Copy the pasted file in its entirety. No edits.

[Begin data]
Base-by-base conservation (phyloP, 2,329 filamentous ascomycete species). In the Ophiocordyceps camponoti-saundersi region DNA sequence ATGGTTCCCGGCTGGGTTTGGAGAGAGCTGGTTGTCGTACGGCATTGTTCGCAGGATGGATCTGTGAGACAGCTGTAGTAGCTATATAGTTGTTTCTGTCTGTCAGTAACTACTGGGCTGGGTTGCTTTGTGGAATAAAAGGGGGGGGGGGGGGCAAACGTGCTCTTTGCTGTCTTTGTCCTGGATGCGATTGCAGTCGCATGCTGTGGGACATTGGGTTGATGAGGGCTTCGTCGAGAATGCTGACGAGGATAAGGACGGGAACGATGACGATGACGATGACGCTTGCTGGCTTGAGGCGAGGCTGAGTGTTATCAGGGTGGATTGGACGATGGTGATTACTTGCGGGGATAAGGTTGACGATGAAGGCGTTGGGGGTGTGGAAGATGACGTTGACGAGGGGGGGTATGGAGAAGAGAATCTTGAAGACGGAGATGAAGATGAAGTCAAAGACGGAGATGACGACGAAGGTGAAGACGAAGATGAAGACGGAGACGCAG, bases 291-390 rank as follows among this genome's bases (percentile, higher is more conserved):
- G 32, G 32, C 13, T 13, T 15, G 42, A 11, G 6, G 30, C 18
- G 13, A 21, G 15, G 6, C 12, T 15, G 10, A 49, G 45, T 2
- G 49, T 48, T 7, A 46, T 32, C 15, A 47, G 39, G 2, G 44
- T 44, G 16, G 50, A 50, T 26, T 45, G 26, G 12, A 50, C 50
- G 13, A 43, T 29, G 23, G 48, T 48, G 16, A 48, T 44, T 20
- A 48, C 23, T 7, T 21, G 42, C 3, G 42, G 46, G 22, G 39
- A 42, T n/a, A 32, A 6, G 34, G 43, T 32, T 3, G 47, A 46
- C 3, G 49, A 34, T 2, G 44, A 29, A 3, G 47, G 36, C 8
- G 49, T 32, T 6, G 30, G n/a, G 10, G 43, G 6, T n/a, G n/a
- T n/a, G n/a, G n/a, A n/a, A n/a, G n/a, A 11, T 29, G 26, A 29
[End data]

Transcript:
Base-by-base conservation (phyloP, 2,329 filamentous ascomycete species). In the Ophiocordyceps camponoti-saundersi region DNA sequence ATGGTTCCCGGCTGGGTTTGGAGAGAGCTGGTTGTCGTACGGCATTGTTCGCAGGATGGATCTGTGAGACAGCTGTAGTAGCTATATAGTTGTTTCTGTCTGTCAGTAACTACTGGGCTGGGTTGCTTTGTGGAATAAAAGGGGGGGGGGGGGGCAAACGTGCTCTTTGCTGTCTTTGTCCTGGATGCGATTGCAGTCGCATGCTGTGGGACATTGGGTTGATGAGGGCTTCGTCGAGAATGCTGACGAGGATAAGGACGGGAACGATGACGATGACGATGACGCTTGCTGGCTTGAGGCGAGGCTGAGTGTTATCAGGGTGGATTGGACGATGGTGATTACTTGCGGGGATAAGGTTGACGATGAAGGCGTTGGGGGTGTGGAAGATGACGTTGACGAGGGGGGGTATGGAGAAGAGAATCTTGAAGACGGAGATGAAGATGAAGTCAAAGACGGAGATGACGACGAAGGTGAAGACGAAGATGAAGACGGAGACGCAG, bases 291-390 rank as follows among this genome's bases (percentile, higher is more conserved):
- G 32, G 32, C 13, T 13, T 15, G 42, A 11, G 6, G 30, C 18
- G 13, A 21, G 15, G 6, C 12, T 15, G 10, A 49, G 45, T 2
- G 49, T 48, T 7, A 46, T 32, C 15, A 47, G 39, G 2, G 44
- T 44, G 16, G 50, A 50, T 26, T 45, G 26, G 12, A 50, C 50
- G 13, A 43, T 29, G 23, G 48, T 48, G 16, A 48, T 44, T 20
- A 48, C 23, T 7, T 21, G 42, C 3, G 42, G 46, G 22, G 39
- A 42, T n/a, A 32, A 6, G 34, G 43, T 32, T 3, G 47, A 46
- C 3, G 49, A 34, T 2, G 44, A 29, A 3, G 47, G 36, C 8
- G 49, T 32, T 6, G 30, G n/a, G 10, G 43, G 6, T n/a, G n/a
- T n/a, G n/a, G n/a, A n/a, A n/a, G n/a, A 11, T 29, G 26, A 29